And now we, present some 2000 years later, are left with these words too. “Give to Caesar the things that are Caesar, and to God the things that are God’s.” I suspect that the reason we avoid conversations on money and politics and religion is because we don’t want to deal with confrontation. We’ve nearly lost the ability to engage in conversation and debate peacefully, separating our friends’ views from them as persons. If we pull a different lever from one another in the voting both, then clearly we cannot be friends. Our states are divided into Red and Blue, as are our counties and our towns. But when we hide part of ourselves from others, we perpetuate the problem of being inauthentic. We think that somehow we will be valued more if we hide our true feelings about something, editing them and making them—and by extension, us—more palatable. We doubt that people have the capacity to accept us just as we are, so we avoid and deflect and pretend.
But when we do so, when we project a highly edited version of ourselves, we do not display God’s image in our lives. And that is both disruptive and harmful to our lives.
Any preacher worth her weight in salt this morning is telling her congregation that while the denarius—that coin a Pharisee pulled out of his pocket—has the image of Caesar and therefore was Caesar’s property, that the corollary with God is something else entirely. The language used for this image, this icon as it’s expressed in the Greek, is meant for us to hearken back to the first story in which the words “God’s image” appears. You may remember that God declared in Genesis that God would create humankind in God’s image, and in the image of God, they—male and female—were created. We, each of us who are human beings, bear the image of God. We are icons of God. And in the same way that the Jews under Roman occupation at the time of Jesus needed to render to Caesar the thing that bore Caesar’s image, we need to give back to God the thing that bear’s God’s image. We need to give God our lives.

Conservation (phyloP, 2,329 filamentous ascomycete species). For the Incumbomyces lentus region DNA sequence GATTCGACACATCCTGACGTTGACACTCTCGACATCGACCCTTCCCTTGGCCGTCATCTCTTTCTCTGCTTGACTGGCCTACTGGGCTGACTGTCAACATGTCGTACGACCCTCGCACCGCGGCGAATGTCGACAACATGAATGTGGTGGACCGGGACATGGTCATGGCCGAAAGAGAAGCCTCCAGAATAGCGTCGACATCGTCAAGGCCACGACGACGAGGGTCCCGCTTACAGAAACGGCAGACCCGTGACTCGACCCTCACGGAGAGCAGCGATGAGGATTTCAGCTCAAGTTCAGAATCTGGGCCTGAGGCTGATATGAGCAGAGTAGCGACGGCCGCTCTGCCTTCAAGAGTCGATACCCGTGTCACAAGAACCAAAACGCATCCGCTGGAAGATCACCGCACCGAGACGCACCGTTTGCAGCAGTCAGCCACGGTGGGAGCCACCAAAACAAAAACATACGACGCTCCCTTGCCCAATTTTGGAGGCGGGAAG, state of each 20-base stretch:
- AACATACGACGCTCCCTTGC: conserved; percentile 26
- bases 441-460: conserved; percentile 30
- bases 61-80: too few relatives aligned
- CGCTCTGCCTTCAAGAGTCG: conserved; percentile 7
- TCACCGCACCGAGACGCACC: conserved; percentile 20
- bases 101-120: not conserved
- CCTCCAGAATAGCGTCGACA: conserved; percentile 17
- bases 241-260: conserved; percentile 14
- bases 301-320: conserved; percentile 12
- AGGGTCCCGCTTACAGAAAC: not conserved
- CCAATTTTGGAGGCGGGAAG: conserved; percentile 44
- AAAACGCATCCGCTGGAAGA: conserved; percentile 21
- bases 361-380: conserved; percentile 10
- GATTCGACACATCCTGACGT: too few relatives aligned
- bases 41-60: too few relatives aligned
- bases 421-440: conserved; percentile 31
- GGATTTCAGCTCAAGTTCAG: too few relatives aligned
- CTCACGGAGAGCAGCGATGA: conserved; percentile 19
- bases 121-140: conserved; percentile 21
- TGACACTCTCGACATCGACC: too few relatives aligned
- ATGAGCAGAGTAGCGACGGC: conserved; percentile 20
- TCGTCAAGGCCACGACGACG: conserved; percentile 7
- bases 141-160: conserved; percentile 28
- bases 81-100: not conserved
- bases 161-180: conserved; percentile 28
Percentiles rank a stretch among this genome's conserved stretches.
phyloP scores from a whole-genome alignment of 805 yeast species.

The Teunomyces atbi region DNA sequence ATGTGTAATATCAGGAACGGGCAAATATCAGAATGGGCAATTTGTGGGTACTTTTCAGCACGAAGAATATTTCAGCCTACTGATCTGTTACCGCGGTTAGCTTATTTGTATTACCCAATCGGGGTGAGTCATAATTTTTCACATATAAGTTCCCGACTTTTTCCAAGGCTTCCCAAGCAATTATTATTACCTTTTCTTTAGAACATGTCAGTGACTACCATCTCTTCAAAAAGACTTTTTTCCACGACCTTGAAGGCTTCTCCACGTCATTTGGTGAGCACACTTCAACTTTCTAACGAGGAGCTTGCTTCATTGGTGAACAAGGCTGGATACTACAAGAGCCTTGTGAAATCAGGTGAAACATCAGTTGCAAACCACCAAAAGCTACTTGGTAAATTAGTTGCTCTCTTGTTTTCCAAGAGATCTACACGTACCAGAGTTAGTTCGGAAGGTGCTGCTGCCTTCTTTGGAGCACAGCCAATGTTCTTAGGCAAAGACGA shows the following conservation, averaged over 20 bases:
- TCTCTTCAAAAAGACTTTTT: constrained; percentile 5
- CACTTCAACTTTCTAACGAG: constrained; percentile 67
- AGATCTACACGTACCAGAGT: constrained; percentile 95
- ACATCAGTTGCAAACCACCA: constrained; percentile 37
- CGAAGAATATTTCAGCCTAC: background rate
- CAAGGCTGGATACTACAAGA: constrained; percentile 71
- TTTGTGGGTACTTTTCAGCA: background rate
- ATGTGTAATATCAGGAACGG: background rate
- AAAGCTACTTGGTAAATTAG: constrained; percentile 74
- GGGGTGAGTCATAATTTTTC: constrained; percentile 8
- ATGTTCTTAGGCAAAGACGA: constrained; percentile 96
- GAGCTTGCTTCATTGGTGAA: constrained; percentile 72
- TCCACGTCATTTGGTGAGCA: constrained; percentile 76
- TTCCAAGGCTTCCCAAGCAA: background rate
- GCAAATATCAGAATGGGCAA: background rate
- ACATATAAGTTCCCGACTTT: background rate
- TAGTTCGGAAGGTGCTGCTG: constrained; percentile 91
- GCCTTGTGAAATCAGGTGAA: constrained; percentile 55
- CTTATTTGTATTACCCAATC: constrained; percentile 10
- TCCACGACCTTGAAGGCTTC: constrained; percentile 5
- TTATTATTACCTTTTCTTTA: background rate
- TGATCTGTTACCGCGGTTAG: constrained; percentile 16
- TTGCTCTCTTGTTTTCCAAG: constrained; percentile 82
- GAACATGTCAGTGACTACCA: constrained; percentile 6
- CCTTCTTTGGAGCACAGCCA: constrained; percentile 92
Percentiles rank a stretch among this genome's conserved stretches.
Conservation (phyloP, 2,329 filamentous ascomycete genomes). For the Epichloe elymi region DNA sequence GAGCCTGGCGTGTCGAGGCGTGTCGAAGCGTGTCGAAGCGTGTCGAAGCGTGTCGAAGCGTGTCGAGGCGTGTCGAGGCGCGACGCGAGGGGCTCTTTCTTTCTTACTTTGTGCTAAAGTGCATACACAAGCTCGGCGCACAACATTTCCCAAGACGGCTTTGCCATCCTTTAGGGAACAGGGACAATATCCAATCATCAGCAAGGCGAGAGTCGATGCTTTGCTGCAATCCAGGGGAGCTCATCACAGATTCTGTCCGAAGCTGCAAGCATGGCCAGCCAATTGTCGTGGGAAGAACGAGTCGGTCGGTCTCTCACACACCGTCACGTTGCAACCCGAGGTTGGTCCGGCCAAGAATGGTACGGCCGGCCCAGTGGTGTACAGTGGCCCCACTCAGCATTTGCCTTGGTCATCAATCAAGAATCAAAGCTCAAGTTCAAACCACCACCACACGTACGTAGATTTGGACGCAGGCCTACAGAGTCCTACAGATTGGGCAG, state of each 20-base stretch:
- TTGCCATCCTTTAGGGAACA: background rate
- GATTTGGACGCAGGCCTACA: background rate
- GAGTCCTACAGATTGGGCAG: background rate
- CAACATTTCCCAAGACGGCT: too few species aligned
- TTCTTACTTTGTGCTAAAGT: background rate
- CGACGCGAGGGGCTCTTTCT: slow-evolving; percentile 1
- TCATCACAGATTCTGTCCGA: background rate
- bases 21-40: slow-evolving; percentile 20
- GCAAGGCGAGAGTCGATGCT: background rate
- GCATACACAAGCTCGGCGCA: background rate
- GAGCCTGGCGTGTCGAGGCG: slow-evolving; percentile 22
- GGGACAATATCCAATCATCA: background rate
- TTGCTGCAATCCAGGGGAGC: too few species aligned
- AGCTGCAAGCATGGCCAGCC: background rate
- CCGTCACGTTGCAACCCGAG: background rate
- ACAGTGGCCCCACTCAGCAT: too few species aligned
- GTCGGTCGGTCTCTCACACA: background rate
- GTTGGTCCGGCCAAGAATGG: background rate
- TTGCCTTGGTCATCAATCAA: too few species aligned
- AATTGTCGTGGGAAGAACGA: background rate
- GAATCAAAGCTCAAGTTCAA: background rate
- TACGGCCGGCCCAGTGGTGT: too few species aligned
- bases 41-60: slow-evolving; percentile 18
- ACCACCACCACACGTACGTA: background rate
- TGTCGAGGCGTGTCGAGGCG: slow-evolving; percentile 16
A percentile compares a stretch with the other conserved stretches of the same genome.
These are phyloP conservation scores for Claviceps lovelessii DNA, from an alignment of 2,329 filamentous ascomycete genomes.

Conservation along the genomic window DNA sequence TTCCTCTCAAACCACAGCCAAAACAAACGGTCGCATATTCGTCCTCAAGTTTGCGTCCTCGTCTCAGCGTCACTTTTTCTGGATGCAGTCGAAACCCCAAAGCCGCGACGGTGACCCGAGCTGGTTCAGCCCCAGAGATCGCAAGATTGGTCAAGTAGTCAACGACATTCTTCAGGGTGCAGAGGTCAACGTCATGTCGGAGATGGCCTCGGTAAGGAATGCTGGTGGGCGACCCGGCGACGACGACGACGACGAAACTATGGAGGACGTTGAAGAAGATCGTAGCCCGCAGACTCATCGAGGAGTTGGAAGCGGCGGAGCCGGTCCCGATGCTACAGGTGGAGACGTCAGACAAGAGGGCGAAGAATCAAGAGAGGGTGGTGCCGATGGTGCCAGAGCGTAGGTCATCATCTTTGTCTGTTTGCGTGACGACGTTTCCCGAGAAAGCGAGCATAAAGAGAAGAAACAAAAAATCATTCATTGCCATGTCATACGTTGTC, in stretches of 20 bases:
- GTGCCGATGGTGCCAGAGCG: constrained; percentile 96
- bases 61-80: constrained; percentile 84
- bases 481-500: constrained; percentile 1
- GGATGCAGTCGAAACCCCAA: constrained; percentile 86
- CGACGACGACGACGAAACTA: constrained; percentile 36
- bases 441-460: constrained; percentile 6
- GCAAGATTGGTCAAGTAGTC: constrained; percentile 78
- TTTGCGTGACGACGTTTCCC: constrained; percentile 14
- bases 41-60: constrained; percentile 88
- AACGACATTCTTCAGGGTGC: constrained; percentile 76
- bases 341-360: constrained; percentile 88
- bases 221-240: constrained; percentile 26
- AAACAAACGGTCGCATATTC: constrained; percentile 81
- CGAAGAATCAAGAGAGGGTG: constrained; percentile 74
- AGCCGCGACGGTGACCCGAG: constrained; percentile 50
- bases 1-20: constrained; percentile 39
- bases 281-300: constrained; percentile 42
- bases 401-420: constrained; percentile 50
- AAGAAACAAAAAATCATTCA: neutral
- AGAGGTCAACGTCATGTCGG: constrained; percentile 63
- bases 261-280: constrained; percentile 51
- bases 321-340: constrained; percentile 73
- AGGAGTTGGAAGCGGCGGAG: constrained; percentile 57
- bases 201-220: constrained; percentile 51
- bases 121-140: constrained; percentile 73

And here are 5 ways to do that work.
1) Pray every day. Talk to God. If you do not know how, open your prayer book to page 810 to discover over 80 prayers for different occasions. Prayers of joy for God’s creation, prayers for our enemies, for our nation, and for birthdays. Tell God about your hurts and desires. Pray for those friends and family that could use God’s presence in their lives. Pray for this community. Pray.
2) Read scripture. The Bible is God’s inspired word given to us so that we can learn more about God’s interaction with humanity. We need to read, mark, learn and inwardly digest these words from the Almighty. They are life giving and life changing. You can find daily verses online, or you can read the passages set aside for each day from the Daily Office.